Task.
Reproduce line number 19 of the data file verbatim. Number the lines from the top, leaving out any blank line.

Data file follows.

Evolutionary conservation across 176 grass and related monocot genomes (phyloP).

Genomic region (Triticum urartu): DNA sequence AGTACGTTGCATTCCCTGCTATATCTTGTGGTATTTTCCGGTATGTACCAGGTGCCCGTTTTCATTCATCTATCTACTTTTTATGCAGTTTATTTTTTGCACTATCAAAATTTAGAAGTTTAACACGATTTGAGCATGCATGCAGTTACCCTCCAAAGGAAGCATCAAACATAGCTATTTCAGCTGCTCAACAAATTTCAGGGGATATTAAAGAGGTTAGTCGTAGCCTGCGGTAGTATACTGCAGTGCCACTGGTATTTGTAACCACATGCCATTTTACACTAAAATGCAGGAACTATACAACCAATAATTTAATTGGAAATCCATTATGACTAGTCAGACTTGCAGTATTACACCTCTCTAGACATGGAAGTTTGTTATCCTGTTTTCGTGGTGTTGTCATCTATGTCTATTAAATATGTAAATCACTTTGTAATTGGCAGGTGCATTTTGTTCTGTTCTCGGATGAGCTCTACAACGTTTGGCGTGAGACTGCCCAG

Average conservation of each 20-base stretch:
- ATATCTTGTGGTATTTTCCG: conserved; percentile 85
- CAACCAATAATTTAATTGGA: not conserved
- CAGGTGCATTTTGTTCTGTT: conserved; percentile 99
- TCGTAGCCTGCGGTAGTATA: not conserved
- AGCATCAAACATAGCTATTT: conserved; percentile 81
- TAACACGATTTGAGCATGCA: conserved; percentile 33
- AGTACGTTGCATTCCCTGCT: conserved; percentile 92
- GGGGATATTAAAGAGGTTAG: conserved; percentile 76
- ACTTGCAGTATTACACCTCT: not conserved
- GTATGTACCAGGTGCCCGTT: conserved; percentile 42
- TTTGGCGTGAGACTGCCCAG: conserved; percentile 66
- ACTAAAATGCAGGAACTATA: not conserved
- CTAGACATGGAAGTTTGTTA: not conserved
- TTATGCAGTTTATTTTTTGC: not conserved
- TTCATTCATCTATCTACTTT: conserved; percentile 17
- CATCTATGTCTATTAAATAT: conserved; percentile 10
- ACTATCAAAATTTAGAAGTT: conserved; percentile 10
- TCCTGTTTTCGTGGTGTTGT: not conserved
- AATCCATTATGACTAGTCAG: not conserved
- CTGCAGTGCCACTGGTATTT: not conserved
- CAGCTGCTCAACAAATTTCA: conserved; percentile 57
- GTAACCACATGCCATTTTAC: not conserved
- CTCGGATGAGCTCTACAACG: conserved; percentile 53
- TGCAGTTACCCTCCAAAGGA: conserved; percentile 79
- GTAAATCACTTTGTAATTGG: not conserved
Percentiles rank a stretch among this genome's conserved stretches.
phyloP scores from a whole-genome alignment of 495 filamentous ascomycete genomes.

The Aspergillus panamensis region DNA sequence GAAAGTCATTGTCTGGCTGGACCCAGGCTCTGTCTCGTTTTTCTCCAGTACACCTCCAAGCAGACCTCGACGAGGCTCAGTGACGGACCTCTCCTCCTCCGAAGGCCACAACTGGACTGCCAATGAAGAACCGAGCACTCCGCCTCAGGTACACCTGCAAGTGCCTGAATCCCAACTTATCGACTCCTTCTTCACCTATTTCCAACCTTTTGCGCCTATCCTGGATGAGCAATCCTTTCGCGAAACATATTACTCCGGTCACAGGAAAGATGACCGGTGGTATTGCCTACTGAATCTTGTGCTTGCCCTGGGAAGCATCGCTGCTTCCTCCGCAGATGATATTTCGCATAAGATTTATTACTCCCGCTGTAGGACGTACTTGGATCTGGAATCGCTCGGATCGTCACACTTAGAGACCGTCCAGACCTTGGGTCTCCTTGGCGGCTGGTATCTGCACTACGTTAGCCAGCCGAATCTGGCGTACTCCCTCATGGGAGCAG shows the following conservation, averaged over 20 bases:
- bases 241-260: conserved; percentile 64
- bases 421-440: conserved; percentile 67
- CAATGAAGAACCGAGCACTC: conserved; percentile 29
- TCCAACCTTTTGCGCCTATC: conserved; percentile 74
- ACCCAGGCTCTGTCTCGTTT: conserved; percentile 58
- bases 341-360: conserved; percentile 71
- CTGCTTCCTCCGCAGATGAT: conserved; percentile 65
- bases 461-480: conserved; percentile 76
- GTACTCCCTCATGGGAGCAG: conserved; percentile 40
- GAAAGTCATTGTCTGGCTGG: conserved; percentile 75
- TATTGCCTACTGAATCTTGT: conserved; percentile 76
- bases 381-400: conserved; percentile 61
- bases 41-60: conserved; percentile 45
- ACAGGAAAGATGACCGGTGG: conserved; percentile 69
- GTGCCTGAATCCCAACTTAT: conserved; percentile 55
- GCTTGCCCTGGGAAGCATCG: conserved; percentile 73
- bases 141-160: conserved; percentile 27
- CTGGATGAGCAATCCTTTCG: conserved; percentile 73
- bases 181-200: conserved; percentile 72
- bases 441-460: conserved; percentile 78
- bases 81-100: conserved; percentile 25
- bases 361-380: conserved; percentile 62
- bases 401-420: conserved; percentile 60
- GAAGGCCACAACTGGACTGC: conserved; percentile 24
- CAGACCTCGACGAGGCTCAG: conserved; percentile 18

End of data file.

- CATCTATGTCTATTAAATAT: conserved; percentile 10